prthu -- broad; udakam -- whose water; bindu-sarah -- the lake Bindu-sarovara; trita-kupam sudarsanam -- the pilgrimage places known as Tritakupa and Sudarsana; visalam brahma-tirtham ca -- Visala and Brahma-tirtha; cakram -- Cakra-tirtha; pracim -- flowing east; sarasvatim -- the Sarasvati River; yamunam -- the Yamuna River; anu -- along; yani -- which; eva -- all; gangam -- the Ganges; anu -- along; ca -- also; bharata -- O descendant of Bharata (Pariksit Maharaja); jagama -- He visited; naimisam -- the Naimisa forest; yatra -- where; rsayah -- great sages; satram -- an elaborate sacrifice; asate -- were performing.

    TRANSLATION
    "Lord Balarama visited the broad Bindu-saras Lake, Tritakupa, Sudarsana, Visala, Brahma-tirtha, Cakra-tirtha and the eastward-flowing Sarasvati. He also went to all the holy places along the Yamuna and the Ganges, O Bharata, and then He came to the Naimisa forest, where great sages were performing an elaborate sacrifice."

In Krsna Book, Chapter 78, Srila Prabhupada also mentions Lord Balarama's travels to these places, as follows:

    "After this, accompanied by some respectable brahmanas, He decided to visit different places on the bank of the river Sarasvati. He gradually visited such places as Prthudaka, Bindusara, Tritakupa, Sudarsana-tirtha, Visala-tirtha, Brahma-tirtha and Cakra-tirtha. Besides these, He also visited all the holy places on the bank of the Sarasvati River running toward the east. After this He visited all the principal holy places on the bank of the Yamuna and on the bank of the Ganges. Thus He gradually came to the holy place known as Naimisaranya."

It's interesting to note that the Bhagavatam 10.78.19-20 sloka refers to: "trita-kupam sudarsanam -- the pilgrimage places known as Tritakupa and Sudarsana". This would seem to indicate that the two places are close together. Trita-kupam is also hyphenated, 'kupam' generally referring to 'well'.

Just as Madhya 9.279 states that Lord Caitanya visited the Visala Deity at Tritakupa, both Bhagavatam 10.78.19-20 and Krsna Book mention that Lord Balarama visited Tritakupa and Visala (Visala-tirtha). The other places mentioned with respect to Balarama's travels, however, appear to be far from Karnataka most being in the north, in the region of the Saraswati.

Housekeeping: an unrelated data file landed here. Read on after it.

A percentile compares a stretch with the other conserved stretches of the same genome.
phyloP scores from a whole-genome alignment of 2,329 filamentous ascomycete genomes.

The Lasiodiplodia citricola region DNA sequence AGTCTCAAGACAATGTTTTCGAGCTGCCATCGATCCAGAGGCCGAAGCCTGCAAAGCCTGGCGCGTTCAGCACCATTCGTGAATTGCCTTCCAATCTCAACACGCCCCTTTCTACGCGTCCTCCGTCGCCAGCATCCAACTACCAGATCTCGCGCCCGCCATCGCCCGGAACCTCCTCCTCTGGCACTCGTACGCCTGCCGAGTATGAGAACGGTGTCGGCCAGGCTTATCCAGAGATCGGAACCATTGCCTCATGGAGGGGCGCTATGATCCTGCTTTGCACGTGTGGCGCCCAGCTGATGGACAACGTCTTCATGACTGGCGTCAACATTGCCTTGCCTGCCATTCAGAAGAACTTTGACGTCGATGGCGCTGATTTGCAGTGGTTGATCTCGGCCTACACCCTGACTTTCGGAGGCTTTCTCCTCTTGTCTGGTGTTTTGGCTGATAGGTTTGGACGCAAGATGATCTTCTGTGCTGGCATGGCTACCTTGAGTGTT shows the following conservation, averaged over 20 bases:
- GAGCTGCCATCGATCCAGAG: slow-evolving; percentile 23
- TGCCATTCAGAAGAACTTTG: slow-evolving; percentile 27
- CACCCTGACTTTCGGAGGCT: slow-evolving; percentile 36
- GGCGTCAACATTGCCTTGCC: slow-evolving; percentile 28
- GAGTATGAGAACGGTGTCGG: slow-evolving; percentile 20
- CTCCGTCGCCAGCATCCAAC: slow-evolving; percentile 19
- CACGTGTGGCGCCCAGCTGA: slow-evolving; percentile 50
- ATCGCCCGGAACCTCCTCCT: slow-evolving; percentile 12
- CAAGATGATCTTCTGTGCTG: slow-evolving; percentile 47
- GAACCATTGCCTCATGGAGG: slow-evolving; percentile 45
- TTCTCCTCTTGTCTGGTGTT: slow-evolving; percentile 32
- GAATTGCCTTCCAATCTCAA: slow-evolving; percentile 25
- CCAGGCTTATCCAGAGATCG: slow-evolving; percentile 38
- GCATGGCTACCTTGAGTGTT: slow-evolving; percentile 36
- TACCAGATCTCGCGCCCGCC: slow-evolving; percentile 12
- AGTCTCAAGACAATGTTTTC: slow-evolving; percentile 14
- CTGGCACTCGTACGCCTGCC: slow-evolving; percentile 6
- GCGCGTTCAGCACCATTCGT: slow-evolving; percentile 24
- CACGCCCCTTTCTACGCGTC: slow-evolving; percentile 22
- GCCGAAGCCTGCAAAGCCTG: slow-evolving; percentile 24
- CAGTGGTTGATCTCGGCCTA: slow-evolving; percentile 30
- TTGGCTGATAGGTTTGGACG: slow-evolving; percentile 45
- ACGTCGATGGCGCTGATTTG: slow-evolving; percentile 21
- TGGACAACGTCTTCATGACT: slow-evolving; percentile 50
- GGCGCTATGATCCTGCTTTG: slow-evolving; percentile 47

Similarly, in his Nityananda Charitamrita, Srila Vrindavana Dasa Thakur describes Nityananda Prabhu's travels:

    Adi-Khanda Chapter 2

    "The Lord also visited Kurukshetra, Prithudaka, Bindu-sarovara, Prabhasa, and Sudarsana-tirtha. He then visited the exalted holy place called Trita-kupa. He also went to Visala, Brahma-tirtha, and Cakra-tirtha. The Lord visited Pratisrota where the Sarasvati River flows in the opposite direction. The most magnanimous Lord Nityananda then went to Naimisharanya."

To further illustrate the point about the great geographic difference between places listed in this way, here is an abbreviated version of some of the grouped tirthas mentioned above:

    Madhya 9 Summary: Phalgu-tirtha, Tritakupa, Pancapsara, Surparaka and Kolapura

    SB 10.78.19-20: Bindu-saras Lake, Tritakupa, Sudarsana, Visala, Brahma-tirtha, Cakra-tirtha and the eastward-flowing Sarasvati

    Krsna Book: Prthudaka, Bindusara, Tritakupa, Sudarsana-tirtha, Visala-tirtha, Brahma-tirtha and Cakra-tirtha.